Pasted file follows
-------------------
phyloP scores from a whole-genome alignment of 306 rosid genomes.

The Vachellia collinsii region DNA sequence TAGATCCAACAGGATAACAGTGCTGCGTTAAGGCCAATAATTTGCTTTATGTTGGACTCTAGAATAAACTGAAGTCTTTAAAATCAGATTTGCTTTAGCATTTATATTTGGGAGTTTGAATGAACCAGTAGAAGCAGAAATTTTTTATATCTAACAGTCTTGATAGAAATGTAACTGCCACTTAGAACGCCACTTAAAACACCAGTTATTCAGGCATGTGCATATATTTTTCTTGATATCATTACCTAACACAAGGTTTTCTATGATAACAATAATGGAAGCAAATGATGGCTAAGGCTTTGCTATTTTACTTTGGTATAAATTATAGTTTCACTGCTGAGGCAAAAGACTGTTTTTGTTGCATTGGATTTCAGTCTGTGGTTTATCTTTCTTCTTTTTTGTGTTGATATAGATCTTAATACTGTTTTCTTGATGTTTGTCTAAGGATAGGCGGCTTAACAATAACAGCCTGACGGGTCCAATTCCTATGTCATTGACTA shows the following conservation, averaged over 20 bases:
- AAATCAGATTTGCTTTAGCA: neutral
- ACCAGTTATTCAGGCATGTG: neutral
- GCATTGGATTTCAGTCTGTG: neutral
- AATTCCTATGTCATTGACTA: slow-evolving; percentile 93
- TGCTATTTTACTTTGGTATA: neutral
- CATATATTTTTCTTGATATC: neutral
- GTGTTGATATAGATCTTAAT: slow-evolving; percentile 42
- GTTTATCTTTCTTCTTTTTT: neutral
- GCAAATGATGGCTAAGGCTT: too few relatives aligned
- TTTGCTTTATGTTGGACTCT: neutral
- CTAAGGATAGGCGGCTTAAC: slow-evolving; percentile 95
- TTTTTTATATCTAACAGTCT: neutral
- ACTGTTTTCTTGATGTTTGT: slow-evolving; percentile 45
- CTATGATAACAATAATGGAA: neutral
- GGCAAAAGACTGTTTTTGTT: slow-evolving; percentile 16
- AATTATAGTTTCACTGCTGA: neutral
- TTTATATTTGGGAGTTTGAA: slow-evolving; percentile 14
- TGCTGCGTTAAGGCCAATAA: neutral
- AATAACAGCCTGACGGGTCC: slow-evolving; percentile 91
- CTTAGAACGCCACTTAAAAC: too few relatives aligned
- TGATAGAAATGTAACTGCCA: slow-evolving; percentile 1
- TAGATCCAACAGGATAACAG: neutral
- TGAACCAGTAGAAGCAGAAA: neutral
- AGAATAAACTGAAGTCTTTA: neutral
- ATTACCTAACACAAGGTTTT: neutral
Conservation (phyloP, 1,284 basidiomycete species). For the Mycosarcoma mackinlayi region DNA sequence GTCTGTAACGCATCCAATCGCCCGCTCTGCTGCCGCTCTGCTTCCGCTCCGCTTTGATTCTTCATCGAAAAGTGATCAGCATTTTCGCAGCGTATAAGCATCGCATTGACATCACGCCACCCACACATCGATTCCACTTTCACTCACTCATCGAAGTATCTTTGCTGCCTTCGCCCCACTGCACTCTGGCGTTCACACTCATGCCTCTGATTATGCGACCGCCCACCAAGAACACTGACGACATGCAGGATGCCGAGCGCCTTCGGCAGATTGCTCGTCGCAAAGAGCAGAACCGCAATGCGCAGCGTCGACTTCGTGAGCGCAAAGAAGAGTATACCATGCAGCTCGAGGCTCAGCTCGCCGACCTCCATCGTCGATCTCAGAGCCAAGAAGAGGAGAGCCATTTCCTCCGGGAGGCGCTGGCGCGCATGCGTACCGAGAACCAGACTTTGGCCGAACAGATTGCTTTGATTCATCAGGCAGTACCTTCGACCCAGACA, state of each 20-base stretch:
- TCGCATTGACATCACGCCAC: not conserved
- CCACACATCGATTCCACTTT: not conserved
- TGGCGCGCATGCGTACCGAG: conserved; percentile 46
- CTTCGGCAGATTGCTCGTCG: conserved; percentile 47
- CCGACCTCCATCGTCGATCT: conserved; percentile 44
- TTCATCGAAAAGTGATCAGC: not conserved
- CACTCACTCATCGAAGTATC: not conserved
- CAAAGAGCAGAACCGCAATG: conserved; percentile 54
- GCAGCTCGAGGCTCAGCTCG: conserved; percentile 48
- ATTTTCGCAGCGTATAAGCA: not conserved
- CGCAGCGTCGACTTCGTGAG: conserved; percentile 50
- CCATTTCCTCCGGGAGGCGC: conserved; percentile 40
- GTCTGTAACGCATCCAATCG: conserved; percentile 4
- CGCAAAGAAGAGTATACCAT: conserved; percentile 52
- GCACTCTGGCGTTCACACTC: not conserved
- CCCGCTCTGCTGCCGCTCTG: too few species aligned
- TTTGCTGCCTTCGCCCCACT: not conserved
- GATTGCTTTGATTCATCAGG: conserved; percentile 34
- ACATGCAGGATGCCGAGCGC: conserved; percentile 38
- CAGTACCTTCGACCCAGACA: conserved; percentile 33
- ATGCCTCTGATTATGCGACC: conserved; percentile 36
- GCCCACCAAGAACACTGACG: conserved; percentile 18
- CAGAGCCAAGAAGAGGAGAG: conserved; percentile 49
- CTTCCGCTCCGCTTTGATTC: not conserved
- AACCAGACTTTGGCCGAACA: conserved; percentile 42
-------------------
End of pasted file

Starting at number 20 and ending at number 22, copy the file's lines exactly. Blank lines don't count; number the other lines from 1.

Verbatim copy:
- TGCTGCGTTAAGGCCAATAA: neutral
- AATAACAGCCTGACGGGTCC: slow-evolving; percentile 91
- CTTAGAACGCCACTTAAAAC: too few relatives aligned